FROM OUR EXPERTS
I have high blood pressure, but I do not know the cause. I have been feeling like my heart is pumping way too hard sometimes for no reason. My heart rate is normal most of the time, but the actual beats feel forceful. This is a good question. I have many patients who are aware of their heart beat. This is often called feeling “palpitations.” There are many causes of such palpitations and an evaluation by a doctor is important. This will usually include an ECG and sometimes a monitor to take home to record an episode of palpitations as it occurs. If a concerning heart rhythm, or arrhythmia , is identified a cardiologist should be consulted for further diagnosis and treatment. However, most of the time palpitations are easily treated. Some of the at home treatments for palpitations I discuss with my patients include: Adequate hydration: If you are dehydrated the body will respond with an increased heart rate – which can feel like a forceful beating Avoidance of caffein...
The big news announced yesterday was that people older than 60 can now have higher blood pressure before their doctors will tell them to take drugs to bring it down. But the guidelines for those of us who have diabetes remain the same.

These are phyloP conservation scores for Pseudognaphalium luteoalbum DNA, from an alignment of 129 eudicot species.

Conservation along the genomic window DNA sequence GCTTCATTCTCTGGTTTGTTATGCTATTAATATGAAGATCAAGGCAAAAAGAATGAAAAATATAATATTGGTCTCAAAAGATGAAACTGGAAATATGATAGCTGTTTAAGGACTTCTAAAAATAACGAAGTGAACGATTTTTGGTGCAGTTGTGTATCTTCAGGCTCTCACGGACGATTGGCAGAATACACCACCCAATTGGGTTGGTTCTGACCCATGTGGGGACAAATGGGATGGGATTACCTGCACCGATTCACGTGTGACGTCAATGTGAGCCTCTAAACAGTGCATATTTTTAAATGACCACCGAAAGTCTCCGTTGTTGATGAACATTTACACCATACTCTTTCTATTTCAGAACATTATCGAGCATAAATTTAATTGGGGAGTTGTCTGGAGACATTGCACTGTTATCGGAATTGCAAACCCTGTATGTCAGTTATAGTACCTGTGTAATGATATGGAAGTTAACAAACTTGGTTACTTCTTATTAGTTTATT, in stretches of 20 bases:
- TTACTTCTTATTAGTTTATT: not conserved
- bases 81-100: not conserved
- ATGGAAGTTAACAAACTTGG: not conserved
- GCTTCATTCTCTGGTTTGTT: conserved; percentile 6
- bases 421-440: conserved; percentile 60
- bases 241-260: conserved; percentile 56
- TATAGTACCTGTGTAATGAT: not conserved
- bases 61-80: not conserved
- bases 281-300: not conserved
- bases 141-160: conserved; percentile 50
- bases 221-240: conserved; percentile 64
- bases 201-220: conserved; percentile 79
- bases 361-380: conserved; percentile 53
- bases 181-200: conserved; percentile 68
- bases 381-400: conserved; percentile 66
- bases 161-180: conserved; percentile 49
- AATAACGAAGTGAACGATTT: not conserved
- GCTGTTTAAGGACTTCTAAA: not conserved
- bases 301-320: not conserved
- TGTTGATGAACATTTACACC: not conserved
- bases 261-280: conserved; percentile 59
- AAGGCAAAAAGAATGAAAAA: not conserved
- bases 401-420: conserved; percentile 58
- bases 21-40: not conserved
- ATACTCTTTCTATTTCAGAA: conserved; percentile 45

An expert panel says in its new guidelines that people over 60 need to keep their blood pressure below 150/90 rather than the 140/90 level as previously recommended. And people with diabetes of any age still need to keep it below 140/90.
The expert panel of 17 academics reported its findings in JAMA , the Journal of the American Medical Association after reviewing the evidence for the last five years. The full-text of its report, “2014 Evidence-Based Guideline for the Management of High Blood Pressure in Adults,” is free online .
The goal for people with diabetes, 140/90, means a systolic blood pressure of no more than 140 millimeters of mercury, abbreviated as mmHG. This systolic pressure shows the pressure on our blood vessels whe...
It’s clear that we eat too much salt….and sugar…and the wrong fats ….and food in general. Refined sugars (carbohydrates) in particular, have been linked to a variety of health issues including obesity and diabetes. Hypertension, on the other hand, has consistently been linked to excess salt consumption. So it comes as a bit of a surprise to see new research that links sugar to hypertension.
American scientists recently reviewed a study of 8670 French adults which seemed to find no link between hypertension and salt intake . The study's researchers postulate that instead, consistently high sugar levels cause your heart to beat faster and in turn, cause your blood pressure to rise. A research team, led by Dr. James DiNicolantonio, a heart disease specialist at St. Luke’s Mid America Heart Institute in Kansas City, believes the French study is on to something. Sugar may indeed be a significant risk factor for...
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